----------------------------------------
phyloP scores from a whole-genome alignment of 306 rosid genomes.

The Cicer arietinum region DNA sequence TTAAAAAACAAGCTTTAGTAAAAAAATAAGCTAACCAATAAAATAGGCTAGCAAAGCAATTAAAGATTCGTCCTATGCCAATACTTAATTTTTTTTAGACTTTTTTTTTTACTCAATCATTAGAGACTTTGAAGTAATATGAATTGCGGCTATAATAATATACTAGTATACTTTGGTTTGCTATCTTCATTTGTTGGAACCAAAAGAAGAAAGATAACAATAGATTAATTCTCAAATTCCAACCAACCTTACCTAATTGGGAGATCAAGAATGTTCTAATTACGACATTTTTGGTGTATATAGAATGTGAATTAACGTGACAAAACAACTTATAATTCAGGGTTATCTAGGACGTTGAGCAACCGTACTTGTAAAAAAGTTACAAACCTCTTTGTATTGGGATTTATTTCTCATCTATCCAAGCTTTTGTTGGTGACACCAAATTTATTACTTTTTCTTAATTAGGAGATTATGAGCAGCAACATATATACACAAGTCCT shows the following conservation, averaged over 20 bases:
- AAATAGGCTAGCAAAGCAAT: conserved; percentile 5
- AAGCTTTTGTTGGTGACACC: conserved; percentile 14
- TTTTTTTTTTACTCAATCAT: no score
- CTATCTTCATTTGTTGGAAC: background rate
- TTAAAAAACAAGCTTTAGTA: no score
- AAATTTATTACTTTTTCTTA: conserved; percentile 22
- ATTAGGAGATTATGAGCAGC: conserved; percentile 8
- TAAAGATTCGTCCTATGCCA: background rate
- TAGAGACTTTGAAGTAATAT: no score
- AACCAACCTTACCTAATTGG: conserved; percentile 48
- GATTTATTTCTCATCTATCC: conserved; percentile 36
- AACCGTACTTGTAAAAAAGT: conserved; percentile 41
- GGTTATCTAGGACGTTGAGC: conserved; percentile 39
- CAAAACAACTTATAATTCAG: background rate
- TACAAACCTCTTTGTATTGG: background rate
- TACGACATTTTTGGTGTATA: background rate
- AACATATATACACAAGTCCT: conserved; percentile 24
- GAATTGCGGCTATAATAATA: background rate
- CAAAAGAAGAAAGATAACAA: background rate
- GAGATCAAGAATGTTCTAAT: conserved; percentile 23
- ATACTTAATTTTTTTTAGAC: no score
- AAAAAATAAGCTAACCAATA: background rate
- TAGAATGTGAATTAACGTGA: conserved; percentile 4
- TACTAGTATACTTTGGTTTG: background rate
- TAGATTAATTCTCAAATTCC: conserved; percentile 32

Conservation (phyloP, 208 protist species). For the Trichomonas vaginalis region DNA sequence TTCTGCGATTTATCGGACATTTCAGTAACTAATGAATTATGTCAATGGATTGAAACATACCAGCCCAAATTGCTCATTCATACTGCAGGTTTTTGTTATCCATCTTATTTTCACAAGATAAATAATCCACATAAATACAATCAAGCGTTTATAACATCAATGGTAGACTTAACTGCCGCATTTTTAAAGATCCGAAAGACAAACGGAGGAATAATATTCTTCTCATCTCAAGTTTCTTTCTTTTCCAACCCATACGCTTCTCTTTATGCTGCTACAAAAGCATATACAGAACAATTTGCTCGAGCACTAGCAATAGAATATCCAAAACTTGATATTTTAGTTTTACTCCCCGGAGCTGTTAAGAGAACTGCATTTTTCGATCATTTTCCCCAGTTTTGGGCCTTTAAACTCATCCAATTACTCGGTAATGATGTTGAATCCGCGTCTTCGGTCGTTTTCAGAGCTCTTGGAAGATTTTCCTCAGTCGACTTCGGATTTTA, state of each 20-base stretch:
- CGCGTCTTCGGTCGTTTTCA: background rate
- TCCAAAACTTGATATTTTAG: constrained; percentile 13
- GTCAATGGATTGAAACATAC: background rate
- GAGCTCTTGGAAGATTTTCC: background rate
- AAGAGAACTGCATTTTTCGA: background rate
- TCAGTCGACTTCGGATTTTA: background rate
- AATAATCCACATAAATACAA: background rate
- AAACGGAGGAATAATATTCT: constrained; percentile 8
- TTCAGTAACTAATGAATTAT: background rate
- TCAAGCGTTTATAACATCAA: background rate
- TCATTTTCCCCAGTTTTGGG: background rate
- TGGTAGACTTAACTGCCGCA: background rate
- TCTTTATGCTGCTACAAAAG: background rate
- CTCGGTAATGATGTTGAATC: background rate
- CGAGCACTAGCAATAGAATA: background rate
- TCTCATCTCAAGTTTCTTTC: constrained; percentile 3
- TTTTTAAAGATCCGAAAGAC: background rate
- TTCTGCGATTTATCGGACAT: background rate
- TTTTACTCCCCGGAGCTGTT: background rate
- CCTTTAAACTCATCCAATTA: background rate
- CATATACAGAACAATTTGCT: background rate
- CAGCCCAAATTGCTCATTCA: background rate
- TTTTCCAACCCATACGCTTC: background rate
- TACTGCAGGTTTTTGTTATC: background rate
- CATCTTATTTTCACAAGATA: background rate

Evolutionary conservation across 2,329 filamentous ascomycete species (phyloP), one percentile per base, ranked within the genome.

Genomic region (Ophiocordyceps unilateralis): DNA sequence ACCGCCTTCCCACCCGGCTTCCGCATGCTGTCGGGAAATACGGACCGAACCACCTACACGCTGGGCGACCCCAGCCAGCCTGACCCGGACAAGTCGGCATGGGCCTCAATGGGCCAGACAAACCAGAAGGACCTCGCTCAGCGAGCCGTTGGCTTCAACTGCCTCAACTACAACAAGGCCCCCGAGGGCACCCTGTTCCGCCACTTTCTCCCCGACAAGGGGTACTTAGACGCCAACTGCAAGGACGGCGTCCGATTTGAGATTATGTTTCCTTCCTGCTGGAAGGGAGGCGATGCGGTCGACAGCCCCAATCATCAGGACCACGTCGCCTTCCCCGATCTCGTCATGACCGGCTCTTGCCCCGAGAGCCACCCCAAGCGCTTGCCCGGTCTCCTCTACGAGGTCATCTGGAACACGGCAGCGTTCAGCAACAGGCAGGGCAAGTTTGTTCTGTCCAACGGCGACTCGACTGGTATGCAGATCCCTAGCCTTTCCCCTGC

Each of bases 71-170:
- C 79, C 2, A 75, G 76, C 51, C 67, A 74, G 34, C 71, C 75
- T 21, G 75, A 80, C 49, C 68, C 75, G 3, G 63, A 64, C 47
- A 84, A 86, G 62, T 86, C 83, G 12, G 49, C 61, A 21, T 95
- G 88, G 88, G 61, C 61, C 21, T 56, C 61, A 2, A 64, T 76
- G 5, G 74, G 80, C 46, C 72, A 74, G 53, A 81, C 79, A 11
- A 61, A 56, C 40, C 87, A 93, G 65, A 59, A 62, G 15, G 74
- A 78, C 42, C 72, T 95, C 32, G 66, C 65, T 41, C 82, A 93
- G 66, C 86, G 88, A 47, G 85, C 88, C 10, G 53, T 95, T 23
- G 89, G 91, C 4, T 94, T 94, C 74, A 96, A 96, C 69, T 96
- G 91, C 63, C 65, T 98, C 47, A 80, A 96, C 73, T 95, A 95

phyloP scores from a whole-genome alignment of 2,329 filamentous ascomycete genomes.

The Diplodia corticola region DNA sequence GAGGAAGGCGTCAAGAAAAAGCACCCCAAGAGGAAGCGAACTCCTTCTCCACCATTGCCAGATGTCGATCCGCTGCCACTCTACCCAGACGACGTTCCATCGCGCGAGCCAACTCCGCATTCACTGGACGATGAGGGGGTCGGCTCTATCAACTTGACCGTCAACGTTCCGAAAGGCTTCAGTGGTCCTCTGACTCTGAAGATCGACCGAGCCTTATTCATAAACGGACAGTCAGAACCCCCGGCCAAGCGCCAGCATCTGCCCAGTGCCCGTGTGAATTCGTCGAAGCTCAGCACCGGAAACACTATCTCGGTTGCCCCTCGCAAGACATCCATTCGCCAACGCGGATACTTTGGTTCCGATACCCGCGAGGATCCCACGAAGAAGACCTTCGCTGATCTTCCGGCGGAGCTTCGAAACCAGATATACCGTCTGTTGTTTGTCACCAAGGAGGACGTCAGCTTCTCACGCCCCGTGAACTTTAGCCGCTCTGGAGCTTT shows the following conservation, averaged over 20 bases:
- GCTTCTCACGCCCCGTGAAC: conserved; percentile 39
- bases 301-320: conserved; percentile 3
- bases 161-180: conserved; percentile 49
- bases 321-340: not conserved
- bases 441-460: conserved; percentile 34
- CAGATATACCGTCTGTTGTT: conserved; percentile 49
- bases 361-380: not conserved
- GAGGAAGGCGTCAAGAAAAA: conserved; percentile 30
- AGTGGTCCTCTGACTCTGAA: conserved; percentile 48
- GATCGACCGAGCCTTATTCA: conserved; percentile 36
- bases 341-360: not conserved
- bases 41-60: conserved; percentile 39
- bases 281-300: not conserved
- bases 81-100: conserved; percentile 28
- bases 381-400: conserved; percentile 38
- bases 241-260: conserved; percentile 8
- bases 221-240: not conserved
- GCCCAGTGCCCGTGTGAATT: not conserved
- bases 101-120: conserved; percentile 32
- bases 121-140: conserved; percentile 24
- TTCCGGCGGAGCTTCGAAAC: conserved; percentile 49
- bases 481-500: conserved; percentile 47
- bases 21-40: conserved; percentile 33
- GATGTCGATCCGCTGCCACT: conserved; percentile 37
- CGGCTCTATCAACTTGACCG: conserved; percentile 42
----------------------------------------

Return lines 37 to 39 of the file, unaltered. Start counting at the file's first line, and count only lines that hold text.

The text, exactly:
- TTCAGTAACTAATGAATTAT: background rate
- TCAAGCGTTTATAACATCAA: background rate
- TCATTTTCCCCAGTTTTGGG: background rate